–Hafiz, Sufi Poet
Light can enter one’s life through working with difficulty but this newsletter isn’t a downer; hopefully, it’s just the opposite. And the intention, as always, is to inspire, inform and involve engagement with Spirit. I wanted to start with this: One often hears quoted, it is the crack (or break) of the heart through which the light enters.
To sit with the difficulty without causing suffering to self or to others is to honor the dark and the light in one’s life.
These seem to me to be good meditative contemplations for the shortest day and longest night. I wanted to write about it today as we enter what I like to call “the great stopping of momentum, the great balance of light and dark–the great silence, the big quiet.”
Sitting with the difficulties of life, even the difficulties of daily meditation can open us to more light entering our consciousness so that we can benefit ourselves, others and the world. Let me explain what I mean.
I’m talking about not turning away but rather really bearing the pain, whether physical, emotional, mental or spiritual, without creating further pain for self or another in any way. Not running from it, suppressing it or becoming angry or frustrated with darkness. That’s an example of balancing the light and dark in one’s life. We can be reminded of this type of yin-yang balance during the time of the Winter Solstice.
It isn’t easy to really be with troubles without adding more suffering. In The Arrow Sutra, the Buddha teaches about how we embellish the pain or difficulty (shooting the second arrow), instead of observing what is actually present: which is the arising and passing of feelings. So instead of turning away from emotions, turn towards them and watch them pass just the way they have arisen. In this way, we allow the light of awareness to enter and wisdom to arise.
Practice in Meditation
A simple meditation today, the Winter Solstice, can help us work with balancing light and dark/ease and difficulty. Here’s what I mean. Sometimes, we resist emotions or thoughts or discomfort in the body or sleepiness or restlessness during meditation and in doing so, we shoot a second arrow, so-to-speak, and create a story around even these simple experiences in meditation.
OR we may come to the sitting with already-formed goals, intentions or ideas about how the meditation time is going to be experienced. “I am going to be in a bliss state the whole time, or go floating into the heaven of the cosmos.” When in actuality, we may feel sleepy, restless or have thoughts of regret or other emotional difficulties arise.
Meditation is a practice for life. And life is full of darkness as well as light– full of difficulties as well as it’s opposite, freedom, peace/ease. Think of yin-yang.
Our world needs people who can stand in the fire or tolerate the difficulty, keep a cool head, not over-react, deal with harsh and hard situations with clarity and wisdom. Meditation practice trains us to do this.
We don’t quit or run or try to escape –nor do we control or intend any type of outcome when we meditate. We may have an intention for our meditation practice which is alright but many times if we just allow, and experience, observe, see the mind working while being interested yet not being too controlling, too tense nor too relaxed but just allowing ourselves to move through the states without judging ourselves as “bad meditators” and without becoming frustrated … if we can uphold these ideals, I think we can develop the ability to balance the light and dark in our lives too. Yeah, I know this is an awkwardly phrased paragraph, but you know what I mean, right?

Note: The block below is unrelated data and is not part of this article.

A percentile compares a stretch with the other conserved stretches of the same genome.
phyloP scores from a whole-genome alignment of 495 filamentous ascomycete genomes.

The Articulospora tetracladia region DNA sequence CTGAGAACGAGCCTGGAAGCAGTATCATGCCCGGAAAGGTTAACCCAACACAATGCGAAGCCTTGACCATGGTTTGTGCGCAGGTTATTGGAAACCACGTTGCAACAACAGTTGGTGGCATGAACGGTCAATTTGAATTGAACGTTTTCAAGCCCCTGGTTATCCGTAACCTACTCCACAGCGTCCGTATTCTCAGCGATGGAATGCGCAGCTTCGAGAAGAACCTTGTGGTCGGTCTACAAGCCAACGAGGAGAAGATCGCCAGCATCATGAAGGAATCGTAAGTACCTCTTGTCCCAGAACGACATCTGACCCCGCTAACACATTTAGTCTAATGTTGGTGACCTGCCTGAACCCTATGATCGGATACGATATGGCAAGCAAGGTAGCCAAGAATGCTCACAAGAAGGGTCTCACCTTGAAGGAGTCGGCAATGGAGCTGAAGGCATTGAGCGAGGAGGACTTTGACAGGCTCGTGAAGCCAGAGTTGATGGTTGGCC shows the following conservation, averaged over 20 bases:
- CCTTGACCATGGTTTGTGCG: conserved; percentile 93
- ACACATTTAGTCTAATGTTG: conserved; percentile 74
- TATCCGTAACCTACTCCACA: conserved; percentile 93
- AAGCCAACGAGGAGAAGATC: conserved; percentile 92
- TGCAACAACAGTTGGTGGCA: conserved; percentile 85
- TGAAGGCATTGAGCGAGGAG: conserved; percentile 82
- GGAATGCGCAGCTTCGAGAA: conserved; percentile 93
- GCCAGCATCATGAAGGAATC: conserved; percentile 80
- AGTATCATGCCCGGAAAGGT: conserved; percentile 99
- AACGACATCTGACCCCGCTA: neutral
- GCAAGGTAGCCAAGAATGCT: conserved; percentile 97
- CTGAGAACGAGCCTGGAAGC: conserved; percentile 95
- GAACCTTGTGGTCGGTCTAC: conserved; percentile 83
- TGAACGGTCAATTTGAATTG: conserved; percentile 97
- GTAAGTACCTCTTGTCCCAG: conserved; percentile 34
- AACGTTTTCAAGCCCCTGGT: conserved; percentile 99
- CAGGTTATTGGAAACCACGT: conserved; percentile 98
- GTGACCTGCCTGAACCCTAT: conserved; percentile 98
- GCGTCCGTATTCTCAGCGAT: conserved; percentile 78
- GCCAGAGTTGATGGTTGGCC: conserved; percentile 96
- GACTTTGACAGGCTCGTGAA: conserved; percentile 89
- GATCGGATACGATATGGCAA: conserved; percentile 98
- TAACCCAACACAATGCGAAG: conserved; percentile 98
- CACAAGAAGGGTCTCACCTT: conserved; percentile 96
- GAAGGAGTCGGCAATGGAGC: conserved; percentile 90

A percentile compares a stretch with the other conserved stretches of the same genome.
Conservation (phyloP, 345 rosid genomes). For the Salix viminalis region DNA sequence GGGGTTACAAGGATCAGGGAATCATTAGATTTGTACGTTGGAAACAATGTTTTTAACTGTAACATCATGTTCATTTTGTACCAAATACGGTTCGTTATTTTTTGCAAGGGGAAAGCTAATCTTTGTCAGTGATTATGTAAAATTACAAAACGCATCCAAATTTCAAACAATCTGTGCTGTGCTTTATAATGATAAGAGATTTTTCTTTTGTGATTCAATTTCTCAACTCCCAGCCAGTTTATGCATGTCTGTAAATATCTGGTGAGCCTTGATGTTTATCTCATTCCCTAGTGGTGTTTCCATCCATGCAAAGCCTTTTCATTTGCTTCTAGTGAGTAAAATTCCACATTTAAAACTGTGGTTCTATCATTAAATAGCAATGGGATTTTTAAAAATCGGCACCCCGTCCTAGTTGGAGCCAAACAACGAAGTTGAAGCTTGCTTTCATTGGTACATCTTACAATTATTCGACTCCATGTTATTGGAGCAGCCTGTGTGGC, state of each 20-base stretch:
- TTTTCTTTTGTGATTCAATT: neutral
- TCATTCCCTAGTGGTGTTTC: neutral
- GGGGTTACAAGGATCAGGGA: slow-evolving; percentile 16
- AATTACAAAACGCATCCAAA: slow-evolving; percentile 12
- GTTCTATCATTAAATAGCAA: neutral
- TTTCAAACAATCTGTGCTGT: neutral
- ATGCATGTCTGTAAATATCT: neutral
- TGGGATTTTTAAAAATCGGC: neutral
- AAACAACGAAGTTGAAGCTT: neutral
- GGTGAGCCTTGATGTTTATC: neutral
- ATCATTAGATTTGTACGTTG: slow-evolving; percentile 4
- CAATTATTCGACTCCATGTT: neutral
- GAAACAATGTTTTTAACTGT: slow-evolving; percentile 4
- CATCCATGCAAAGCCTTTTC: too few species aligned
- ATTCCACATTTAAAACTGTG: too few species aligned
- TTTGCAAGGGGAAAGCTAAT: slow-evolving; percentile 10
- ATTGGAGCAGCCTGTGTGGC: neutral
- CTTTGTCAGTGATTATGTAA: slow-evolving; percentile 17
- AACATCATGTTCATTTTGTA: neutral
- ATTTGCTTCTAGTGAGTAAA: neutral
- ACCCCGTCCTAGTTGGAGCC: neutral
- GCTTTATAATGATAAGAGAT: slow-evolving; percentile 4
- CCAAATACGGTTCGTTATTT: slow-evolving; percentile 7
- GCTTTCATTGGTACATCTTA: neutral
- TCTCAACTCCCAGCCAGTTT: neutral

The Winter Solstice is a reminder of all of this . . .
- of how the depth of our being which is radiant clear light can open up through staying with difficulties
- of how our core mind, the primal mind, is radiant and clear in nature
- of how just like the Tibetan Buddhist tradition speaks, a self-existing lamp of wisdom exists within each of us
- of how through the difficulties and darkness of life, we are able to access this kind of light or presence
- of how we go into the dark in order to be able to see the light
- of how we are with the difficult in order that we may be able to have more ease
If in meditation we can embrace the unknowing or just allow rather than always trying to control – the unknowing will open up to knowing. Being with the difficult or darkness opens us to light as well as being regenerative and enabling wisdom.
Here is some poetry that expresses these ideas . . .
as the moon sometimes does for the sun.
Be a full bucket pulled up the dark way
of a well, then lifted out into light.”
Once, into darkness and rain.
Once, into what the body carries at all times within it and
starts to remember each time it enters the act of love.
Once, into the fire that holds all.
These three were not different.
You will recognize what I am saying or you will not.
But outside my window all day a maple has stepped
from her leaves like a woman in love with winter, dropping
the colored silks.
Neither are we different in what we know.
There is a door. It opens. Then it is closed. But a slip of
light stays, like a scrap of unreadable paper left on the floor,
or the one red leaf the snow releases in March.
If each day falls
There exists a well
Where clarity is imprisoned.
We need to sit on the rim
Of the well of darkness
And fish for fallen light
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New Years Mini-Readings on January 2nd
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12/11/2017 – Intuitive-Psychic Development Carries an Invitation
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